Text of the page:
A Day in the Life of an Industrial-Organizational (IO) Psychologist

Can you describe the field of organizational psychology or industrial-organizational psychology?

Industrial and organizational psychology, or IO psych, is the discipline that seeks to address various aspects of the workforce and the workplace, such as candidate selection, employee motivation, training and development at through the prism of data, measurable results and the scientific method. Ultimately, it tackles finding and implementing ways to improve the working lives of employers and employees.

How did you get interested in IO? Why did you choose it as a career path?

I was a psychology student at university. I’ve always been fascinated by the human mind and understanding what makes people tick. Although I knew I was interested in psychology, I realized that clinical psychology just wasn’t for me and didn’t match my skills or my passions. I was exposed to IO psych early in my introductory psychology course in college and was immediately hooked.

I think what attracted me most to the field was the fusion of interpersonal interactions and exposure with real data-driven research. It allows me to work in environments where I can talk to a multitude of different people in different areas of my organization, everyone from maintenance workers to chief officers and I’m not locked in front of a screen of computer all day, while also allowing me to be directly involved in some of the more analytical work that I like to do as well.

How did you get into the business and how did you get your job at the MTA?

I was actually still in grad school when I started working at the MTA. Touro’s flexible schedule and evening classes, coupled with the fact that my office was only a 15-minute subway ride from campus, allowed me to work full-time while sticking to my regular school schedule. At the time, Touro sent out a job offer for an entry-level position in my current unit. I applied, took a few job-related assessments, and did some interviews. The rest is history.

You went from analyst to manager at the MTA. What does it take to be promoted in this field?

Every business is different, and every job is different. For me, I like to think it was a number of things, including a genuine interest in the work; produce quality work; and maintain good relationships with the people I work with.

What does a day in your life look like as head of the MTA’s Assessment and Selection Unit?

One of the things I love about my job is that no two days are the same. Some days I’ll be reviewing my staff’s work, other days I’ll be focusing on writing a few important emails, and another day I’ll be focusing my attention on developing new training materials or improving the efficiency of a process.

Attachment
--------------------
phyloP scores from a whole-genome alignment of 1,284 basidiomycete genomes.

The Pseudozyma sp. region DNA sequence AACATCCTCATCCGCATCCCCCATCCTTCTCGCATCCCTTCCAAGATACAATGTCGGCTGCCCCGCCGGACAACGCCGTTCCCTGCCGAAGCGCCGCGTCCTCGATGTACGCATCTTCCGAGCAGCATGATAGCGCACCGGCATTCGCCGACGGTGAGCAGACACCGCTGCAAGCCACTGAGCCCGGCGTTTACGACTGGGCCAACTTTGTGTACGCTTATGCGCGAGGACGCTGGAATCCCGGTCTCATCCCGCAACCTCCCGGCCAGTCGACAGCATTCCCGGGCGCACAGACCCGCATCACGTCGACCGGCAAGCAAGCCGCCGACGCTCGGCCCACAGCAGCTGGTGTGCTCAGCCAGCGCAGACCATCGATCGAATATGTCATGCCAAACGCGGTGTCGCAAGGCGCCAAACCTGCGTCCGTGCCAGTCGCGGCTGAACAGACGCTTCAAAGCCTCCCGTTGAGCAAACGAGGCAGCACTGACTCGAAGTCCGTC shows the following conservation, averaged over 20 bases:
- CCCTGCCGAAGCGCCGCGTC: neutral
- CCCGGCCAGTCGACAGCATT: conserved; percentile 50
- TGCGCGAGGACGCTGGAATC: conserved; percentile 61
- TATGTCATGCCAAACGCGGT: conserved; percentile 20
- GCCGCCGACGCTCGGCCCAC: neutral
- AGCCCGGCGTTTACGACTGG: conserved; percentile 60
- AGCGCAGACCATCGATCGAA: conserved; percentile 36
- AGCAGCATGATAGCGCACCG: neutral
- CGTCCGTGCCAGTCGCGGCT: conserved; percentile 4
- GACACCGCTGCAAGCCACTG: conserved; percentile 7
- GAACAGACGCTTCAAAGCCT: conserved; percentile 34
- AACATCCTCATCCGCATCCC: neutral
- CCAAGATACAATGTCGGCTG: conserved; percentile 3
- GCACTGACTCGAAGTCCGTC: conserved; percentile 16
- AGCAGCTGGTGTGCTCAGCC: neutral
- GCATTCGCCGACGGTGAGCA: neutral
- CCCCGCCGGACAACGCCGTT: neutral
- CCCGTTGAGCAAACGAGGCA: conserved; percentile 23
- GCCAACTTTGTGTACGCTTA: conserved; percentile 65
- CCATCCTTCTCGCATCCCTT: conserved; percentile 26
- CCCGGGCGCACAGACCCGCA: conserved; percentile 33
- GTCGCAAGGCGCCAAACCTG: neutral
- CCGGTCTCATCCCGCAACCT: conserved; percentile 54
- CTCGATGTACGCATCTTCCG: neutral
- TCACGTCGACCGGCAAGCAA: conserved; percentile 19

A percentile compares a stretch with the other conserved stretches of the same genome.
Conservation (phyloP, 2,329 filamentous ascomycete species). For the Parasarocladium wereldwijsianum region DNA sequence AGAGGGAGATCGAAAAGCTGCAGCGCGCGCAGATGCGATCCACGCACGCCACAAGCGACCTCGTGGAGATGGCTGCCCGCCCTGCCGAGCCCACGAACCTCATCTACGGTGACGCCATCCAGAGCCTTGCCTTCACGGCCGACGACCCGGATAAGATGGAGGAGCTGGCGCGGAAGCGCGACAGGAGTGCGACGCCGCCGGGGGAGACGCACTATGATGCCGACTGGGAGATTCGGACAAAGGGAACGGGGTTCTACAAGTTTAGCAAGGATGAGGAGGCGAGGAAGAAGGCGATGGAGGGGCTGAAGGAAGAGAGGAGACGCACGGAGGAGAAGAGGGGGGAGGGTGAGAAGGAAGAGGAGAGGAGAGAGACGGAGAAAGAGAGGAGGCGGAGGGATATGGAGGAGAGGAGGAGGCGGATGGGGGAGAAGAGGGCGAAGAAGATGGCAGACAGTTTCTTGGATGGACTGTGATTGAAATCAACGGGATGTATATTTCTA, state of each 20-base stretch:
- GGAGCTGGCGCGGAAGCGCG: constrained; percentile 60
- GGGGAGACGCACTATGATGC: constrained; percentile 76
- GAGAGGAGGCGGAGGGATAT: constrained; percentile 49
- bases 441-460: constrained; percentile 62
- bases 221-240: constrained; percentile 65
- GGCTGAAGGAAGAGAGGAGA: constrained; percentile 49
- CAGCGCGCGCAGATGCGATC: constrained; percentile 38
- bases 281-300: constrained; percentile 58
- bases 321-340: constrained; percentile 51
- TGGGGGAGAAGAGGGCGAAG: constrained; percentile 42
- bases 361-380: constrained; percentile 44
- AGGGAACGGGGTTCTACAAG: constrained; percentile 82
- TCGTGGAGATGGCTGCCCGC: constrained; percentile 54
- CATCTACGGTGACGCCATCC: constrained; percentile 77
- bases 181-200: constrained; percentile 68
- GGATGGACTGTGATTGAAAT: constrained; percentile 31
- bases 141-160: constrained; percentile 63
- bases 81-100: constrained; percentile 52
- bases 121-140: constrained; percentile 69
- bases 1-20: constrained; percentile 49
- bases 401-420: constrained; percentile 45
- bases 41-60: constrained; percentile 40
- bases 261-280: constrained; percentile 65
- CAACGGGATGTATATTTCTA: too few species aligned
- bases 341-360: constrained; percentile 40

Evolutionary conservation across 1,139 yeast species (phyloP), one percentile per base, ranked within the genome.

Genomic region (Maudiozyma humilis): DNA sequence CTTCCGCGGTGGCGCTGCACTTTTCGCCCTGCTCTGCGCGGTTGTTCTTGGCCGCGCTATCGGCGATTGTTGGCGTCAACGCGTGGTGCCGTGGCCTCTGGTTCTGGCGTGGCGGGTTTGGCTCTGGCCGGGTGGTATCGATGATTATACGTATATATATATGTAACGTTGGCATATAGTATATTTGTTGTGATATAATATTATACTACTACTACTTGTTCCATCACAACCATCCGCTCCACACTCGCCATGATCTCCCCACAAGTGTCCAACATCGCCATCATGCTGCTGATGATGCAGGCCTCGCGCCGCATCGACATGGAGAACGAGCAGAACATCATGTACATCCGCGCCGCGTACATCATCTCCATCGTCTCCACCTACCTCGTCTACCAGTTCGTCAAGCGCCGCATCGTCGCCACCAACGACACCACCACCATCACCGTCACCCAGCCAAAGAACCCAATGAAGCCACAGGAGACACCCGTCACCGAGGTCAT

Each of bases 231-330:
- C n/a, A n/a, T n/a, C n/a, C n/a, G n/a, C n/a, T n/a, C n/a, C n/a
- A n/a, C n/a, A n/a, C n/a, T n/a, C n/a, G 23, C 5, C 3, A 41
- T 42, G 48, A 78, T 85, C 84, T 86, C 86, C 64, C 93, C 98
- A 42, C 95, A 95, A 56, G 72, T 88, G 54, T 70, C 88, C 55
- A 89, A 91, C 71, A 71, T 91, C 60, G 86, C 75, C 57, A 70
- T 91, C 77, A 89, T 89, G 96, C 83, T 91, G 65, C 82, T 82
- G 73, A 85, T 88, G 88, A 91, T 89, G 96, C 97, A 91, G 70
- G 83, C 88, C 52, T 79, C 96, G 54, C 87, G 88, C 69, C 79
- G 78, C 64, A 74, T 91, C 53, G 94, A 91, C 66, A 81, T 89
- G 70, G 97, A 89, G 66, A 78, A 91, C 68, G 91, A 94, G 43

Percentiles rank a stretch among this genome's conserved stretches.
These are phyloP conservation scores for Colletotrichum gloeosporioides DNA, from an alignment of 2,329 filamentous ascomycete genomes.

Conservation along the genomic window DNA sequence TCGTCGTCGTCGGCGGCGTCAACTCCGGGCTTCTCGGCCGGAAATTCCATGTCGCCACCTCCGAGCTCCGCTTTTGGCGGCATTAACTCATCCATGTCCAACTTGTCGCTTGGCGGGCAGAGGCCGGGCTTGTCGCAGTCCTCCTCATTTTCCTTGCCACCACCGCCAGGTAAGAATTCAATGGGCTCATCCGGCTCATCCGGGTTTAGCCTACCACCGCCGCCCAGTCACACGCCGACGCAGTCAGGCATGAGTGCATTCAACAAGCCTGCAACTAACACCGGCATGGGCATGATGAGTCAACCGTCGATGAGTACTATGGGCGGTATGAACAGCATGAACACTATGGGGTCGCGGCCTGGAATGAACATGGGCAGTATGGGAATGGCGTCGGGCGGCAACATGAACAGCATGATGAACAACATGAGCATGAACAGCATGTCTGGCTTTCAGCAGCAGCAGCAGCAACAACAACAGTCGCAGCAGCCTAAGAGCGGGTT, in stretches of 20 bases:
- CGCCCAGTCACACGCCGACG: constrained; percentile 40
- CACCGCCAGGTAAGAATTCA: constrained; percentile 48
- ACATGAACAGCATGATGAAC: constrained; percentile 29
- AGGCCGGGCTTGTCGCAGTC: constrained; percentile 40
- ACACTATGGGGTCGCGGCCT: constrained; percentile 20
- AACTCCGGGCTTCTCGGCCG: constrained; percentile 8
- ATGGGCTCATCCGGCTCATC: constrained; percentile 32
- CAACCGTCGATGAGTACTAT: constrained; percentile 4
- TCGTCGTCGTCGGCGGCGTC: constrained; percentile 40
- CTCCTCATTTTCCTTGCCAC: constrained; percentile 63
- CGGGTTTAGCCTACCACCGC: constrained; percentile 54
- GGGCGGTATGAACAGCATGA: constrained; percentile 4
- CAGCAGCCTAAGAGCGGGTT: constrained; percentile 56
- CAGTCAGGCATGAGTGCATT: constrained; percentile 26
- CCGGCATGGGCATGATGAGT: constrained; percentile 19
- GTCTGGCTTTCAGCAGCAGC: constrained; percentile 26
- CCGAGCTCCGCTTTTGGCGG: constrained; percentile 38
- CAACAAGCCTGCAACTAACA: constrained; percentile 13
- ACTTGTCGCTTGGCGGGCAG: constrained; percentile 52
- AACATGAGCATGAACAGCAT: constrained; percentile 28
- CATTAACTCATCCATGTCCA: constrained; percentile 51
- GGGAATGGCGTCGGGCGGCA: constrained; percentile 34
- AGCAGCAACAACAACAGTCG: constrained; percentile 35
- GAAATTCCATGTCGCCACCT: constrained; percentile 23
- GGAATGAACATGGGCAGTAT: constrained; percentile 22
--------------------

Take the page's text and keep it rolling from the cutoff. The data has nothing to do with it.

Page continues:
What do you find most rewarding in IO?

What I find most rewarding and one of my main motivations for entering the field is having the ability to reshape the workplace and the workforce. People spend the majority of their waking hours at work. If I can do anything to make this block of time a little better for people, it’s something I can wake up to every day thinking I’m doing something meaningful.

Why did you choose Touro for your graduate studies in IO? How has this program prepared you for your career?

I chose Touro specifically for its location and the reputation of its graduate schools. I personally felt that my upbringing there prepared me tremendously for my current role and my career as a whole. I learned valuable skills, not only in my IO psychological knowledge, but it helped me sharpen the skills in regards to public speaking and working with and in a team.

In the wake of the pandemic, do you think IO is a growing field? Are there any opportunities? Please explain.

I think organizations are going to be grappling with new phenomena that exist in the workforce now, that maybe didn’t exist as widely just a few years ago. Whether it’s security policies or managing an influx of employees who are now working from home, IO psychologists will be 100% at the forefront of helping organizations prepare for these challenges. and identify the best solutions.

What advice do you have for students interested in entering the field?

First, try to learn the stats as best you can. This will be an area of ​​skills and knowledge that can propel you into almost any sub-discipline of IO psychology. Second, try to gain any experience in IO psychoanalysis or human resources as early as possible, even if it is not directly related to the specific area of ​​IO psychoanalysis you want to pursue long-term.

Finally, although it’s far from a requirement, if you’re in the mood for it, learn a coding language or two such as SQL, R, or Python. It’s a highly sought after skill that few IO psychiatric practitioners possess and will make you extremely marketable.

Aubrey L. Morgan